"Managing" the Placebo effect: The single-blind placebo lead-in response in two pain models

R. Norman Harden*, Meryem Saracoglu, Sara Connolly, Amy Kirsling, Kelly Comstock, Katherine Khazey, Trevor Gerson, John Burns

*Corresponding author for this work

Research output: Contribution to journalArticlepeer-review

5 Scopus citations

Abstract

Objective. "Placebo effects" in analgesic medication trials for chronic pain are pervasive; however, little is known regarding mechanisms or factors that may influence the presence or magnitude of these effects. Our objective is to consider elements of the placebo response in the context of two pain models using a "single-blind placebo lead-in" design (SBPLI). Methods. As part of two pilot drug trials using knee osteoarthritis (KOA) and non-radicular low back pain (LBP) subjects, SBPLI protocols were conducted. We examined whether gender and/or diagnosis affected placebo responses as observed in changes in patient self-reported pain, depressive and pain anxiety symptoms. We also evaluated the placebo response on performance-based tests (stair climbing, range of motion (ROM), sit to stand repetitions, and 6-minute treadmill distance). Results. VAS Pain Intensity (Now) values decreased significantly during the SBPLI for the sample as a whole, but the effects appeared stronger among LBP subjects. CES-D short form values (depressive symptoms) did not decrease significantly during the SBPLI for the sample as a whole, but some placebo effects appeared to emerge for women in the KOA group. PASS values (pain anxiety symptoms) decreased significantly, albeit mildly, during the SBPLI for the sample as a whole. Stair Climb (time) revealed no significant SBPLI effects. Bend Forward to Floor (ROM) increased significantly at the end of the SBPLI period for the sample as a whole, but the effects appeared stronger among KOA subjects. Sit to Stand Repetitions increased during the SBPLI for the sample as a whole. Treadmill Distance did not change significantly from Visit 1 to Visit 2; however, a significant Sex difference for the KOA group was found such that women showed greater Treadmill Distance at Visit 2. Conclusion. Placebo effects emerged across psychometric and performance-based measures, indicating the pervasiveness of this phenomenon. In this design, diagnostic and (to a lesser extent) gender categories differentials were observed during the placebo period. The SBPLI design may prove not only a robust method in studying the placebo phenomena, but also as a design element to mitigate some aspects of the placebo response in clinical trials.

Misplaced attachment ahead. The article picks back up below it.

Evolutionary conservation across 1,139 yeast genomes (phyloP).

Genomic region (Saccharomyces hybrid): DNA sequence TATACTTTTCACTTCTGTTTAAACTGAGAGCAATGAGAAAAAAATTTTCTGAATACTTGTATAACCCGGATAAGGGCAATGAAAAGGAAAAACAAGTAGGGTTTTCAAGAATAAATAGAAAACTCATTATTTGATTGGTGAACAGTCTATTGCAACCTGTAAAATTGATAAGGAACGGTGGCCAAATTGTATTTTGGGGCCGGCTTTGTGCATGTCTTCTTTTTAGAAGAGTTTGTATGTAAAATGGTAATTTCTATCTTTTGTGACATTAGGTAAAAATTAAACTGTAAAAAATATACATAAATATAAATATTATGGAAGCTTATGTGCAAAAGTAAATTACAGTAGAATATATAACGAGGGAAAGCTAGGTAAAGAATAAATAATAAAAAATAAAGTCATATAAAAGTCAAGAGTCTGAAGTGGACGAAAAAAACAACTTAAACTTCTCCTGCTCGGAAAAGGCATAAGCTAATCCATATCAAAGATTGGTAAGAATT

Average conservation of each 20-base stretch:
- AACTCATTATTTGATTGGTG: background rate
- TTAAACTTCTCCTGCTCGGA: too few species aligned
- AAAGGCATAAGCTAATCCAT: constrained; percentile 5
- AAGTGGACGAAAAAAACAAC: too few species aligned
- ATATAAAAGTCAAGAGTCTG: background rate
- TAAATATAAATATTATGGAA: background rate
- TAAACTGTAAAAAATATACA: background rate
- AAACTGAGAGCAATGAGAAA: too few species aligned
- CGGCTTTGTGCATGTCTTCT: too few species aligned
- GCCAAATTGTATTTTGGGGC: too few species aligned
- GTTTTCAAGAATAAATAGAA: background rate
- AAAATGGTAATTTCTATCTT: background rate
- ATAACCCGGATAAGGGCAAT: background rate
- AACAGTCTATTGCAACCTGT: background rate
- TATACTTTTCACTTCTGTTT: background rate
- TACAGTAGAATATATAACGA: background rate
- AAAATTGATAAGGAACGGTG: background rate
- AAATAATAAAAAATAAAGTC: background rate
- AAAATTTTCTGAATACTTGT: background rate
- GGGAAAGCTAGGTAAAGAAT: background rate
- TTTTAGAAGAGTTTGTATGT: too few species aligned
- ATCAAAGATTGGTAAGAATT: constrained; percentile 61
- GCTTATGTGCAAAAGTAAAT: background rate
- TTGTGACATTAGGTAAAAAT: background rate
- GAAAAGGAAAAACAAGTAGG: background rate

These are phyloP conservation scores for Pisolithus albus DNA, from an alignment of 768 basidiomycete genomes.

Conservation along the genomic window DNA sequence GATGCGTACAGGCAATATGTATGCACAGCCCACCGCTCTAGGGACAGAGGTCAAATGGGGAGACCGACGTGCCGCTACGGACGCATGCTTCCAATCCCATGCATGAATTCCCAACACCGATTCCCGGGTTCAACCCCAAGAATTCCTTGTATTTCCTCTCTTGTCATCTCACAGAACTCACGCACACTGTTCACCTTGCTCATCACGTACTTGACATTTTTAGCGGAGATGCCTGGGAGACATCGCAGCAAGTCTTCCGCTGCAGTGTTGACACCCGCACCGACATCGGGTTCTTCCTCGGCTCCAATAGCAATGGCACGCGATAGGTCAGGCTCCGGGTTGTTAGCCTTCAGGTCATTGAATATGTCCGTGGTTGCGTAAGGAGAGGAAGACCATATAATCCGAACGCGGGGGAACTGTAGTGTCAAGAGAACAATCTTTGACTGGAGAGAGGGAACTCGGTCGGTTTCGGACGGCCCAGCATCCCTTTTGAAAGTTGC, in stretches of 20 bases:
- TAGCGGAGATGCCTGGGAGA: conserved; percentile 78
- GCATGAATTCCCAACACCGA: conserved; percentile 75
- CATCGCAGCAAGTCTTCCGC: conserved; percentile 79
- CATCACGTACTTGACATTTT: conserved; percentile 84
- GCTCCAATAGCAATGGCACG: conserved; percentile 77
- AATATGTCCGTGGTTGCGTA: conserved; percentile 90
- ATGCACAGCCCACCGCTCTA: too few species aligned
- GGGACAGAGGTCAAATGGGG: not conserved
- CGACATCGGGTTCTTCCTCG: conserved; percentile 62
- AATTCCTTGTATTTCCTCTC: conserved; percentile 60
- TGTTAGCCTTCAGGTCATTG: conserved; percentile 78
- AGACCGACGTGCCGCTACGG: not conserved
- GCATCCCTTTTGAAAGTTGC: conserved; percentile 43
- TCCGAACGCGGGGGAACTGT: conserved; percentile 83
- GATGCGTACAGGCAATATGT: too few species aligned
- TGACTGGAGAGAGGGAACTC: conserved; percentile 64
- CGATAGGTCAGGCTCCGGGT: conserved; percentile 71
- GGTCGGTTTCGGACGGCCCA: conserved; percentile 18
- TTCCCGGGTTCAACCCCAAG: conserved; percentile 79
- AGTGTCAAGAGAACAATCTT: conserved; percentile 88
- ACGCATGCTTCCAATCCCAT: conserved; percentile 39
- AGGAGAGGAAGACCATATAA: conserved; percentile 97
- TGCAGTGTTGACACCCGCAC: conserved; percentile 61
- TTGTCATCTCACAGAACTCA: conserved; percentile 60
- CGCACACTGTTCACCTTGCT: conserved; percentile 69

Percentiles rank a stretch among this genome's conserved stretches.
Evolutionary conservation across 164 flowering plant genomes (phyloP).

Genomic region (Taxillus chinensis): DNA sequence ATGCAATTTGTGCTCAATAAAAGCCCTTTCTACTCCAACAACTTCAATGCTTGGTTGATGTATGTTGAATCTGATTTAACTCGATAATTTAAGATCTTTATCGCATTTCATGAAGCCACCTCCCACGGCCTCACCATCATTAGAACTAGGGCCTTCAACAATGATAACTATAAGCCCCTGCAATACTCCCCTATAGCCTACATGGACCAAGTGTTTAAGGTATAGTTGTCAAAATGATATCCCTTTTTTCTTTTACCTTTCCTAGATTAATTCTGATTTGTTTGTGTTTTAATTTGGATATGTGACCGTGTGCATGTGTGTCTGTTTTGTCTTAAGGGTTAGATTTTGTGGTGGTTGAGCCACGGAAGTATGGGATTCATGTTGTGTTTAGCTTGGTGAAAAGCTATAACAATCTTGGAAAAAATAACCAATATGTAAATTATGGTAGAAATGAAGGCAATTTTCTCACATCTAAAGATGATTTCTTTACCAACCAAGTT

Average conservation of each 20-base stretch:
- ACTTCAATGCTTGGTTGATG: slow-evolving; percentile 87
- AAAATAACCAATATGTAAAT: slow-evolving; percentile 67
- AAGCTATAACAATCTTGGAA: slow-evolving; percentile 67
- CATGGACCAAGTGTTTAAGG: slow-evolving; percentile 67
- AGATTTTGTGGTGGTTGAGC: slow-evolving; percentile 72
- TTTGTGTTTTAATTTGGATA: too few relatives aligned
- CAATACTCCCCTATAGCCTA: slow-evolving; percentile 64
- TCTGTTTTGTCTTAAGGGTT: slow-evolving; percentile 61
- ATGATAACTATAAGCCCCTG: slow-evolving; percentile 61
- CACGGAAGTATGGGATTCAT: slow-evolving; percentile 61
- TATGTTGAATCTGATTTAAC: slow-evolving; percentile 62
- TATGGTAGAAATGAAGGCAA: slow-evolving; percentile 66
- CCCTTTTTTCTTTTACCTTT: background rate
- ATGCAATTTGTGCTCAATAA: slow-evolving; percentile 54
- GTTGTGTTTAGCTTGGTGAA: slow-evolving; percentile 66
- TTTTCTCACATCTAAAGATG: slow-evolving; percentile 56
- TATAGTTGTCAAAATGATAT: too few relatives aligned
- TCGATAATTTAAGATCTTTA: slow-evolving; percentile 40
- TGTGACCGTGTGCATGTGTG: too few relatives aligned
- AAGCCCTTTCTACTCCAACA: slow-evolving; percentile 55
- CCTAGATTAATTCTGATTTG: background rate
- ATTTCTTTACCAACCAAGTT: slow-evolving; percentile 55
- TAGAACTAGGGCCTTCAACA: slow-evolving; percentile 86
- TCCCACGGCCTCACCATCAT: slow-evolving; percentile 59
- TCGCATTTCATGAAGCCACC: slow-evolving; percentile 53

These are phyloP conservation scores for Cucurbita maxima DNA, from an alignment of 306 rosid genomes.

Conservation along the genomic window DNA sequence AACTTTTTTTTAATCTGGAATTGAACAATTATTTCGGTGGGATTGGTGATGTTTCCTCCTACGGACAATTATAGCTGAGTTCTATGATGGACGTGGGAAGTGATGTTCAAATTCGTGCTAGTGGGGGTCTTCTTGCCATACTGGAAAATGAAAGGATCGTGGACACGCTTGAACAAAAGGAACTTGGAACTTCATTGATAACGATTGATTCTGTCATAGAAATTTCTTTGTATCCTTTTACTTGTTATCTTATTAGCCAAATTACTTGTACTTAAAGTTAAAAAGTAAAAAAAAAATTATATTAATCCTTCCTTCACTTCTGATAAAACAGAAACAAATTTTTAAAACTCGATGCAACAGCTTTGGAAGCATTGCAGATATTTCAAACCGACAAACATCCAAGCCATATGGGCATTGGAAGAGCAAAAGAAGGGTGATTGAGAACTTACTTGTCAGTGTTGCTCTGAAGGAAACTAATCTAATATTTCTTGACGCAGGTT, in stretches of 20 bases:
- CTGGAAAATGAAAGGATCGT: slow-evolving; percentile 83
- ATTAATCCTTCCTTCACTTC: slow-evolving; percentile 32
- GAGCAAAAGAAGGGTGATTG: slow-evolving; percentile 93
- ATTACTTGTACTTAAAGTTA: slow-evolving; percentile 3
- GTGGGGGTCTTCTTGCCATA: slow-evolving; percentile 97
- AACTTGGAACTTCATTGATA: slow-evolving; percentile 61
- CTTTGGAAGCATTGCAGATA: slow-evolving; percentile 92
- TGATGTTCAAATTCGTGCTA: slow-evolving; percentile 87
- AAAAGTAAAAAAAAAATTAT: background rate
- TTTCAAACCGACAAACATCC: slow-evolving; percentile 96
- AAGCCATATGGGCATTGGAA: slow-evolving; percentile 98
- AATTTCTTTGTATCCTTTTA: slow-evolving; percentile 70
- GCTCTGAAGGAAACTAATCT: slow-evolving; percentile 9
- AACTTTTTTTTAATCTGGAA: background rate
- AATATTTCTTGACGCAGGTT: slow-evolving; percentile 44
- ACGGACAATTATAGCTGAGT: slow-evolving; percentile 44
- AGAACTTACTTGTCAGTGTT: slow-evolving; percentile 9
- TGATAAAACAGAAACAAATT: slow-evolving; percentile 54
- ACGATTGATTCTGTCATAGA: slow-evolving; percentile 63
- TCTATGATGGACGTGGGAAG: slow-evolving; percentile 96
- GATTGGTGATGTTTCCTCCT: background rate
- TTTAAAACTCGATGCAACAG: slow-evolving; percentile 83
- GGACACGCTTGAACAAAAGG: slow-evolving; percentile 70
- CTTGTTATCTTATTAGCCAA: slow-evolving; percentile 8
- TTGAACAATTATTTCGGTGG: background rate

Original languageEnglish (US)
Pages (from-to)2305-2310
Number of pages6
JournalPain Medicine (United States)
Volume17
Issue number12
DOIs
StatePublished - Dec 1 2016

Keywords

  • Chronic Low Back Pain
  • Osteoarthritis Pain
  • Pain Modules
  • Placebo
  • Single-Blind Placebo Lead-In

ASJC Scopus subject areas

  • Clinical Neurology
  • Anesthesiology and Pain Medicine

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